Intel has answers to CUDA

Written by Tim Smalley

April 2, 2008 | 02:05

Tags: #ct #cuda #events #idf-spring-2008 #larrabee #model #parallel #programming #tera-scale

Companies: #intel #nvidia

Day Zero at the Intel Developer Forum in Shanghai was largely uneventful, but there was at least one interesting tidbit to be found amongst all of the talk about Intel’s research efforts in China.

Our old friend Larrabee popped up during the ‘Techsperts’ session, when one of Intel’s researchers talked about Intel’s parallel programming environment that has been coined ‘Ct’.

Ct is a flexible programming model that allows developers to just program in a way that’s familiar to them – that sounds fairly generic, but where it gets interesting is that it’s specifically designed to scale across Tera-Scale architectures for maximum performance with no extra threading effort on the developer’s part.

Think of it as a similar tool to Nvidia’s CUDA HPC programming model, which enables developers to use the GeForce 8- and GeForce 9-series’ compute power for massively parallel tasks that aren’t graphics.

Everything is shaping up for Intel to assault the HPC market first with Larrabee, but don’t think Intel is going to stop just there. Another researcher all but confirmed that Larrabee will be released as a discrete GPU—or graphics card if you will—basically setting the stage for a fight for supremacy between AMD, Nvidia and Intel in the graphics market.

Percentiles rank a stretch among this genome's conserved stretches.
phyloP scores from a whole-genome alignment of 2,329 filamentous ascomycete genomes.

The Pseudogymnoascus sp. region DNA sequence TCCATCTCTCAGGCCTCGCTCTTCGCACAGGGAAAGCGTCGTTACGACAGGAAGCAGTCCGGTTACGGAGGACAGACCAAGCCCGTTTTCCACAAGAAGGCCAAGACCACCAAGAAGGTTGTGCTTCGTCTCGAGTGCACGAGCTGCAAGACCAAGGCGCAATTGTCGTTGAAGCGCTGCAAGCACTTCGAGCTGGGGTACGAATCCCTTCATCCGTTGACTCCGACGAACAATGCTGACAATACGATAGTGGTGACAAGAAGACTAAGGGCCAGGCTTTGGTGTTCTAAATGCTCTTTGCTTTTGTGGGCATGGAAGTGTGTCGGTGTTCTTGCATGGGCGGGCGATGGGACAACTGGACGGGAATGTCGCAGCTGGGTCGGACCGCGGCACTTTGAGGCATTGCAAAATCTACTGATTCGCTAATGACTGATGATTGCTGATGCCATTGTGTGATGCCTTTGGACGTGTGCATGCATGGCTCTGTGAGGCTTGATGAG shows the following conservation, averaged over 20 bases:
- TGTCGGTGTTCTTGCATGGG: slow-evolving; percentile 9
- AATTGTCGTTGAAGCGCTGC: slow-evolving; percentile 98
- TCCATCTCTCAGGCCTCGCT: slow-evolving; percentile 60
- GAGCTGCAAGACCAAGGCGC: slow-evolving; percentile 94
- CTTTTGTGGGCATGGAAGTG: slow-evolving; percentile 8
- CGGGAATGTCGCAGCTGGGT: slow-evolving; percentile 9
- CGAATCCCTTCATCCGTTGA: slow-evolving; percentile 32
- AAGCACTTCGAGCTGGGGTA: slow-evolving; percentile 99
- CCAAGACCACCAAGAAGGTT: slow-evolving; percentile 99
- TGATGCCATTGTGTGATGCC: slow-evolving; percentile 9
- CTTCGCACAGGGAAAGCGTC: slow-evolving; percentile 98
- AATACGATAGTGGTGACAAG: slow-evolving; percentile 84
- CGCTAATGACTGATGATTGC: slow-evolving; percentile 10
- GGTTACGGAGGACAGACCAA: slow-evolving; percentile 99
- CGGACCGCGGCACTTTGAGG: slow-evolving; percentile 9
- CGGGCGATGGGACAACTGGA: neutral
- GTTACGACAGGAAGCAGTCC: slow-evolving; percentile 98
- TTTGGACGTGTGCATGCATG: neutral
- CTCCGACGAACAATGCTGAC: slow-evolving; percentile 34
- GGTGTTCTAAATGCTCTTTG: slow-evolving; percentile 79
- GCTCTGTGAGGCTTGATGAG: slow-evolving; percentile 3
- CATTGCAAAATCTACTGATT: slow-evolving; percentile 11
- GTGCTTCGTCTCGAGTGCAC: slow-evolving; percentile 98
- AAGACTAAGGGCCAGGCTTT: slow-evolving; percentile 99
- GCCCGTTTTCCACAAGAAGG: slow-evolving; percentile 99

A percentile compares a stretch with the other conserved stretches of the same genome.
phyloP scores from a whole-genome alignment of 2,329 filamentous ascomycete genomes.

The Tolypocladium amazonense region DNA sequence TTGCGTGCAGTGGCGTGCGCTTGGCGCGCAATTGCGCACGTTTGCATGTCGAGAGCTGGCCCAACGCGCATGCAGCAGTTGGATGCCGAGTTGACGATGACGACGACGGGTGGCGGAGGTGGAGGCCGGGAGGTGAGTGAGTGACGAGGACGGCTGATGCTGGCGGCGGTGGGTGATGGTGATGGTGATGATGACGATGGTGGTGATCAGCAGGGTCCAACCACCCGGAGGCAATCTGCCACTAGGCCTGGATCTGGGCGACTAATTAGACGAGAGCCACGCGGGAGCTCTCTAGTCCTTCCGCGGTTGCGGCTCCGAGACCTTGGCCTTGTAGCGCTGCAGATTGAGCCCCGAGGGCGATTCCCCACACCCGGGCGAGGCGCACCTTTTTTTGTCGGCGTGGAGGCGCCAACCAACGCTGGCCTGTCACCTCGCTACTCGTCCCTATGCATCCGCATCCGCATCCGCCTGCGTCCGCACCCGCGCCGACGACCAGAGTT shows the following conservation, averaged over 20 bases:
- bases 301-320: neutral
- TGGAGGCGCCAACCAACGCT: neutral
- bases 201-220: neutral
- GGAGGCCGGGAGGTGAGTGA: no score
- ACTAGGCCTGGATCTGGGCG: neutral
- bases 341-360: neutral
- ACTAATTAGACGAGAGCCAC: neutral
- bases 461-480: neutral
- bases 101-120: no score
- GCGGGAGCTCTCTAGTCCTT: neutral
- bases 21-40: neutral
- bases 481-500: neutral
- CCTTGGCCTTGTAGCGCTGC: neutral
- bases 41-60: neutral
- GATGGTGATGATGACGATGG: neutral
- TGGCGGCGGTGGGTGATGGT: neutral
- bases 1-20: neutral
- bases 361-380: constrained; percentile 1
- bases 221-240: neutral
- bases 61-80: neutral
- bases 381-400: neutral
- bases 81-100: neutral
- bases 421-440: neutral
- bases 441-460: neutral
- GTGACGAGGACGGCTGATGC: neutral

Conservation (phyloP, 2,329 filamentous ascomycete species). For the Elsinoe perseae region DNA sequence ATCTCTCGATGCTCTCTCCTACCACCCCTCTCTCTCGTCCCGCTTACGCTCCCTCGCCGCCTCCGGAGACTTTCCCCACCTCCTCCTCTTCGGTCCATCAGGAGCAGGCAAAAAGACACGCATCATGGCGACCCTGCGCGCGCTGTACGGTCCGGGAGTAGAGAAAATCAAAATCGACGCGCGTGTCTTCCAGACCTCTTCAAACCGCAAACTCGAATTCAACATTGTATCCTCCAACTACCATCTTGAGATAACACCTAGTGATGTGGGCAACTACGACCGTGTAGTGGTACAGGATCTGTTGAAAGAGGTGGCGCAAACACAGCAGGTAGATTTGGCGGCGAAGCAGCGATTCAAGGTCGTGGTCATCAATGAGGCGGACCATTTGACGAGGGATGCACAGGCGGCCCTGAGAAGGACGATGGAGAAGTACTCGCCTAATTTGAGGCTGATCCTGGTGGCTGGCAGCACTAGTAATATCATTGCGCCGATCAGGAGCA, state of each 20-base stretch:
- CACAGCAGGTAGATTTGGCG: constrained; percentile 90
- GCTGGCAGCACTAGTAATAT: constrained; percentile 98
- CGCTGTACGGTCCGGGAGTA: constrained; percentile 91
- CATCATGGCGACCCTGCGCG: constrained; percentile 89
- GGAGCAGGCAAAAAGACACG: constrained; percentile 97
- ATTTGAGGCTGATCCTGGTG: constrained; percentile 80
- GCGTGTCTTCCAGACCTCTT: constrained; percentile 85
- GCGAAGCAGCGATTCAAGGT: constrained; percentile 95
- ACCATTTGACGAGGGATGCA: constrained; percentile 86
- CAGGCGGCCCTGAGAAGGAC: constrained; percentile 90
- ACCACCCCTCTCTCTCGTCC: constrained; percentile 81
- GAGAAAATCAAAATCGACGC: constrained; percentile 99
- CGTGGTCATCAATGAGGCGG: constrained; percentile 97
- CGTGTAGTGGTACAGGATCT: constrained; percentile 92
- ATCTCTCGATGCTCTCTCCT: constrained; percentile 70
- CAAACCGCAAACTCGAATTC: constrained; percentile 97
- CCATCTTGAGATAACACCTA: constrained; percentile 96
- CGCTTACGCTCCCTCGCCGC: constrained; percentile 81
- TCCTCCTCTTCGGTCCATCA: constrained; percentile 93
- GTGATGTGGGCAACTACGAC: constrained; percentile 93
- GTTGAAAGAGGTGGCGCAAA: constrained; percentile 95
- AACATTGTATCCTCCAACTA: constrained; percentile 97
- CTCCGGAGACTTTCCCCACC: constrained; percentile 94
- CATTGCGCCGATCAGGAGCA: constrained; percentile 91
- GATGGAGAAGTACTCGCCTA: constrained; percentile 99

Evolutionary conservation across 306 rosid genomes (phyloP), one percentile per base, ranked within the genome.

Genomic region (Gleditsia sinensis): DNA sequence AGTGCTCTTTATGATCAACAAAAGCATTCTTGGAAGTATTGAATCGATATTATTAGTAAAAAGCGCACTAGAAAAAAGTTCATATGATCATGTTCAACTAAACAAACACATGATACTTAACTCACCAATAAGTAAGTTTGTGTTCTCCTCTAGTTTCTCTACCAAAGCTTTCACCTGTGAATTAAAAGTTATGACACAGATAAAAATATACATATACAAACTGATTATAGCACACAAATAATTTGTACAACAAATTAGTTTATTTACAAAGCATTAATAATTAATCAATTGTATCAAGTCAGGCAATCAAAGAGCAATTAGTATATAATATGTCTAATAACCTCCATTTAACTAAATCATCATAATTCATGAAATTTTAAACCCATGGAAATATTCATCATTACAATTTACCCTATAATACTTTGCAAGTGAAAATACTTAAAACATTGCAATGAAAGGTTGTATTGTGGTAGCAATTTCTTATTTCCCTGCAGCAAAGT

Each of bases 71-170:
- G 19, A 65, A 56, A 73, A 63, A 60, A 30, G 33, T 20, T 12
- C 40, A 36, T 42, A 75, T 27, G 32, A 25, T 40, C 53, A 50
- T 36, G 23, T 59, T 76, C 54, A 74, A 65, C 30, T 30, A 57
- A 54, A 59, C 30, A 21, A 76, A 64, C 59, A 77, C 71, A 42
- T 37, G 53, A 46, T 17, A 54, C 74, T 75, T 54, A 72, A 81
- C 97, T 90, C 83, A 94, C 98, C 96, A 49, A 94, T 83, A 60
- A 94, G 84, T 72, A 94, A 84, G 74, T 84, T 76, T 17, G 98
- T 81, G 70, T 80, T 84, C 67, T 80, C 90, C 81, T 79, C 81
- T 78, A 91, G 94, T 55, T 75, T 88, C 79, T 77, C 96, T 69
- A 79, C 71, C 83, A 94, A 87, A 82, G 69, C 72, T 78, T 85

I believe Larrabee and Tera-Scale have a lot more in common than you would first think – Tera-Scale is a research project, right? Well, what do you think Larrabee is? Intel itself said during its pre-IDF briefing that Larrabee scales to teraFLOPS of compute power – that seems pretty Tera-Scale to me…

This is part of the reason why I find the whole Larrabee discussion an interesting one – exactly how much of Intel’s Tera-Scale research will make it into Larrabee in its first incarnation… and what’s left to come in future versions of this architecture?

I hoped to get some of these questions answered yesterday, as I was meant to have a one-to-one interview with Justin Rattner, Chief Technology Officer at Intel. However, Rattner has unfortunately been taken ill and there’s a chance he might not make his keynote tomorrow. The interview was rescheduled with Andrew Chien, a member of Rattner’s research team, but he was presenting on stage during my allotted interview time. I’ve been told that it’ll be rescheduled, hopefully for sometime today.

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